I was doing some work for a customer recently that involved a lot of manipulating file system permissions and ownerships and I realized that we've not yet had a Command Line Kung Fu Episode on this subject. That's just crazy! So let's address this shortcoming right here and now.
You're probably familiar with the chown command for changing the owner (and group owner, if desired) of a file or group of files. Add the "-R" (recursive) option, and you can set the ownerships on an entire directory structure:
# chown -R hal:users /home/hal
These days you typically have to be root to use the chown command. In the olden days of Unix, it was common to allow any user to use chown and let them "give away" their own files to other users. But this caused problems for systems that used disk quotas because it was a loophole that allowed malicious users to consume other users' quotas. And in the really old days the chown command wouldn't strip execute bits when files were chowned, thus allowing you to create set-UID binaries belonging to other users-- obviously a huge security problem.
The problem with having to chown everything as root, however, is that all too often I see administrators making a mistake like this:
# cd /home/hal
# chown -R hal:users .* # *NEVER* DO THIS! DANGER!
Why is the above chown command so dangerous? The problem is that the glob ".*" matches the ".." link that points back to the parent directory of the current directory. So in the example above we're going to end up making the entire /home file system owned by "hal". This is actually incredibly difficult to recover from, short of restoring from a backup, because it's not safe to assume that every file in a user's home directory is going to be owned by that user.
Anyway, the safe way to chown a user's "dot-files" and directories is:
# chown -R hal:users .[^.]* # SAFE
The "[^.]" means "match any character EXCEPT period", thus protecting you from matching the ".." link. Of course it would also skip files and directories named things like "..example", but you wouldn't expect to find these in a typical file system.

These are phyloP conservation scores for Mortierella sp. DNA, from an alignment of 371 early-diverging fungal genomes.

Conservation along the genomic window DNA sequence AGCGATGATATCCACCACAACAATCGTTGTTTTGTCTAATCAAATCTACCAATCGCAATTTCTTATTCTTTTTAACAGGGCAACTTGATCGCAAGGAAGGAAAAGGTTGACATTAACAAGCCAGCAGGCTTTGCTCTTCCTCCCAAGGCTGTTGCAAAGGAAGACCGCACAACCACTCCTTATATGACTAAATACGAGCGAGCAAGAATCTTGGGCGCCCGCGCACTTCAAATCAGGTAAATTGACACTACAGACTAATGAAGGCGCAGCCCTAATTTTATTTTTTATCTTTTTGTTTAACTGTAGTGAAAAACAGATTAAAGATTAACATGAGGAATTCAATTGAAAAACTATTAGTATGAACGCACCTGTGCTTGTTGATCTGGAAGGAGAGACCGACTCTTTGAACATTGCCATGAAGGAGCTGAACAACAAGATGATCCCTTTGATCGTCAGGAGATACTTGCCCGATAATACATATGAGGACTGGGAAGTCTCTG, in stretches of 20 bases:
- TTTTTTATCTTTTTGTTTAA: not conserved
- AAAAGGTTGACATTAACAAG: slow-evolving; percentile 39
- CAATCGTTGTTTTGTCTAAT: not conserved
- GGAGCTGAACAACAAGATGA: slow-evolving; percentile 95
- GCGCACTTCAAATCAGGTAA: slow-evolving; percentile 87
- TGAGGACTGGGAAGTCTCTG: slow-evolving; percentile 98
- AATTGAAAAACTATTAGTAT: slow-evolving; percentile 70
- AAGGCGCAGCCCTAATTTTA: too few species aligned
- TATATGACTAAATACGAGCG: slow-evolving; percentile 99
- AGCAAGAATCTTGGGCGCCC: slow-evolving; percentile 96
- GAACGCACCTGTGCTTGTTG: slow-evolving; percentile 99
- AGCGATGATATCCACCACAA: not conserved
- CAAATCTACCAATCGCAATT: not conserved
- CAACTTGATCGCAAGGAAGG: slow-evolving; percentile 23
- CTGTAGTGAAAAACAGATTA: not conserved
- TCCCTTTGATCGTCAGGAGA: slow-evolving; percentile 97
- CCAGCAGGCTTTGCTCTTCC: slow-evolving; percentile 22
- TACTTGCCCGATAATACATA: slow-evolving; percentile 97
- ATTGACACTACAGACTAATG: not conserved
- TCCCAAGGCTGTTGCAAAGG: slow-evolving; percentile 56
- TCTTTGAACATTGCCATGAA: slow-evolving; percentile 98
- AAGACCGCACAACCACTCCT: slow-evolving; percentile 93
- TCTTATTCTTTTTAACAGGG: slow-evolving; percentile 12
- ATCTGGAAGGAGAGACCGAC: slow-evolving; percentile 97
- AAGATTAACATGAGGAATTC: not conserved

Having set the ownerships on a set of files, you can also control the access rights or permissions on those files. There are three categories of permissions-- the permissions for the primary owner of the file ("user" permissions), the group owner of the file ("group" permissions), and "everybody else" ("other" in Unix parlance). For each group you can allow "read" access (view the contents of a file or get a listing of a directory), "write" (modify the contents of a file or add, remove, and/or rename files in a directory), and/or "execute" privileges (execute a file as a program or access files in a directory). In "absolute" mode with the chmod command, we express these permissions as a vector of octal digits: "read" is 4, "write" is 2, and "execute" is 1. Here are some common examples:
$ chmod 755 /home/hal # rwx for me, r+x for group and other
$ chmod 666 insecure # rw for everybody, "world writable"
$ chmod 700 private.dir # only I have access here
Because the default assumption for the Unix operating system is to create world-writable files and directories, we use the umask value to express which bits we want NOT to be set when new files are created. The common Unix umask default is "022" which means "don't set the write bits for group and other". Some sites enforce a default umask of "077", which requires you to explicitly use chown to all others to access your files ("discretionary access control" is the term usually bandied about here).
There's actually an optional leading fourth digit you can use with the chmod command, which covers the "set-UID" (4), "set-GID" (2), and "sticky-bit" settings (1). Here are some examples showing the typical permission settings for some common Unix programs and directories:
# chmod 4755 /bin/su # set-UID
# chmod 2755 /usr/sbin/sendmail # set-GID
# chmod 1777 /tmp # "sticky"
The "sticky-bit" is another interesting piece of Unix history. Back in the very old days when computers, disks, and even memory were vastly slower than they are today, there was a significant start-up cost with loading a program into memory before execution. For commonly-used programs like ls, the total overhead was enormous. So certain executables were marked with the "sticky-bit" as a signal to the kernel so that the program image would tend to "stick around" in memory so that the program didn't have to constantly be reloaded. Of course, in the age of shared libraries plus fast disks and memory this use has long since stopped having any value. Nowadays, the sticky bit is used as a marker on world-writable directories like /tmp and prevents anybody except the owner of the file from removing or renaming the file.
As you're probably aware, chmod also supports "symbolic" mode for expressing changes to the permissions of files: